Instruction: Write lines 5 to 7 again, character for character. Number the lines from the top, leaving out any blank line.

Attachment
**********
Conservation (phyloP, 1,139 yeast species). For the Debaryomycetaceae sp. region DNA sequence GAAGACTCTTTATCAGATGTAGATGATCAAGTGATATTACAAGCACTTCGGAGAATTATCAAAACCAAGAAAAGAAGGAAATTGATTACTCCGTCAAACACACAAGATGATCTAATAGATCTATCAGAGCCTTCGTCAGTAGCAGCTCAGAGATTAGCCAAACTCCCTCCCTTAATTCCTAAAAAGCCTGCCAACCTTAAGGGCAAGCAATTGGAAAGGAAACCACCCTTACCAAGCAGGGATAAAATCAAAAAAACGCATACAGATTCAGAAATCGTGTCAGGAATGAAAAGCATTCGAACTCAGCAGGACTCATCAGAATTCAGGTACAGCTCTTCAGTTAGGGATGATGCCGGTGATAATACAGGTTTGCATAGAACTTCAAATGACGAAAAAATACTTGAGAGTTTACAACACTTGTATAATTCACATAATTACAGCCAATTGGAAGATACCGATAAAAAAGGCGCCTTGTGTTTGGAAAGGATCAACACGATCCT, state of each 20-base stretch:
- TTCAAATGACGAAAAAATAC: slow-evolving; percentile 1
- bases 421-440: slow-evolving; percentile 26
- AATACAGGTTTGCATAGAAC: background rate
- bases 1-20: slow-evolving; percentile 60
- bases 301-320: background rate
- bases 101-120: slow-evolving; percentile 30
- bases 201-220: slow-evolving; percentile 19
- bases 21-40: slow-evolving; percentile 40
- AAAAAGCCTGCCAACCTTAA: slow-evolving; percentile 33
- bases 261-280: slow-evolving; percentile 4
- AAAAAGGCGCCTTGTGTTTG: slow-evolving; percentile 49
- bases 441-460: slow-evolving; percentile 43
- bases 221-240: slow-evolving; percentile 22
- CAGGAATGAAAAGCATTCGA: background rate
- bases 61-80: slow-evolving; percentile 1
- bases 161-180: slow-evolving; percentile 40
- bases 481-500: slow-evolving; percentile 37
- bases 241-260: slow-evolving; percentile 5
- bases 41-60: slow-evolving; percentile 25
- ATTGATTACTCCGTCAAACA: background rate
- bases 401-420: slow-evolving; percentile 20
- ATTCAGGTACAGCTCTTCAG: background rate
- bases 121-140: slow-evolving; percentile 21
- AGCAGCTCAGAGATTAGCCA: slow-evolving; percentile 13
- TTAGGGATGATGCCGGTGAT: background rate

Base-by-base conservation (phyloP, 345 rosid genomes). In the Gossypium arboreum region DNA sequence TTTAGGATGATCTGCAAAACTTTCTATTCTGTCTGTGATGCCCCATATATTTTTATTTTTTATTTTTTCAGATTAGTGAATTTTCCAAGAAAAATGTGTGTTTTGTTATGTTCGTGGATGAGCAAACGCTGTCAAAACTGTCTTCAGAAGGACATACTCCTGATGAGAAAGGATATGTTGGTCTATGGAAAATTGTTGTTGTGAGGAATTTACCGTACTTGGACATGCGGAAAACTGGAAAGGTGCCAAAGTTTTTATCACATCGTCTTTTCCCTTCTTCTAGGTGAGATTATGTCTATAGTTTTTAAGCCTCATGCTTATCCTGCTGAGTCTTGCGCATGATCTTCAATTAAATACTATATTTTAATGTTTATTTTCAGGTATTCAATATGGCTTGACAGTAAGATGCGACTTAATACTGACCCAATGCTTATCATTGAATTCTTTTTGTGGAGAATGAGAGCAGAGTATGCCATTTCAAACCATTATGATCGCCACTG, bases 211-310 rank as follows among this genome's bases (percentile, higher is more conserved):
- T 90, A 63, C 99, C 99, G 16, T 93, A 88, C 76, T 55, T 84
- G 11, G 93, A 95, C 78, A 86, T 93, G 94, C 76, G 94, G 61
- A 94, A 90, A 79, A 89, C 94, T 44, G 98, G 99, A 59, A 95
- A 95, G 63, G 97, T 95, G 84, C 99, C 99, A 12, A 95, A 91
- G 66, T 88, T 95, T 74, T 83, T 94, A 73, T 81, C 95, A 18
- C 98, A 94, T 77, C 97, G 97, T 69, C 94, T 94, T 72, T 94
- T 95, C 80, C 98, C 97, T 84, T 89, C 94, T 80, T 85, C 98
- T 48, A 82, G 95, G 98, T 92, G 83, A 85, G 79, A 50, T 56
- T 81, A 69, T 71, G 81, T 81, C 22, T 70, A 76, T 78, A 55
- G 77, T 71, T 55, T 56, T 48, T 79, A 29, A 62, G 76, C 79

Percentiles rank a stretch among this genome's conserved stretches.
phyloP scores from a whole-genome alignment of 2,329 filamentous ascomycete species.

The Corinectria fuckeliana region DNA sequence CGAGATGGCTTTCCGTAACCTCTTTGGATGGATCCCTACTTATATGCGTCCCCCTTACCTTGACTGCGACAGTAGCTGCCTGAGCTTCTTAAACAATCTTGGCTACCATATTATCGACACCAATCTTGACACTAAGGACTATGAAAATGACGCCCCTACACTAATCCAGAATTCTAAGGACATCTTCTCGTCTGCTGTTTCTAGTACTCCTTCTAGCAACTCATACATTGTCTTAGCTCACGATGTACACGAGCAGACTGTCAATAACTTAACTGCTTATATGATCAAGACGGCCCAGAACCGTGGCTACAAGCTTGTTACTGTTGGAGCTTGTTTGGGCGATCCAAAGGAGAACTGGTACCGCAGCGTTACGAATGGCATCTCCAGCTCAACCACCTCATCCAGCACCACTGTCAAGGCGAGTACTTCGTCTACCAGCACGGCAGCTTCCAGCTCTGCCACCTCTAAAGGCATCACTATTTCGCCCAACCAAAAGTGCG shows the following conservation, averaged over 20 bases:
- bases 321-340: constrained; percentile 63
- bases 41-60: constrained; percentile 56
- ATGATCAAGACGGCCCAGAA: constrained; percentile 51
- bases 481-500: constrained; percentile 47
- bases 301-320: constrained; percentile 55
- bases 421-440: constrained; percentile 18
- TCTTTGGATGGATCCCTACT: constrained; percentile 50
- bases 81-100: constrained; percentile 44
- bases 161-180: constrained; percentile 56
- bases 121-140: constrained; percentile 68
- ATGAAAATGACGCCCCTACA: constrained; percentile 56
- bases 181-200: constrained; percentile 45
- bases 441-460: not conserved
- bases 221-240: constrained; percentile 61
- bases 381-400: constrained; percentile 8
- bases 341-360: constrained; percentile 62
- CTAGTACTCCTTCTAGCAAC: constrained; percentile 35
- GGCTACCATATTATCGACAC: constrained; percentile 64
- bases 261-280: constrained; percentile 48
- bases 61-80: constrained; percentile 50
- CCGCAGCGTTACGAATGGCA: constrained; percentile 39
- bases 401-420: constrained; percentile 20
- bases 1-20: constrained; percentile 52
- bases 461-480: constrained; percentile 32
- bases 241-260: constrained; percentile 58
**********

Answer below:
- bases 1-20: slow-evolving; percentile 60
- bases 301-320: background rate
- bases 101-120: slow-evolving; percentile 30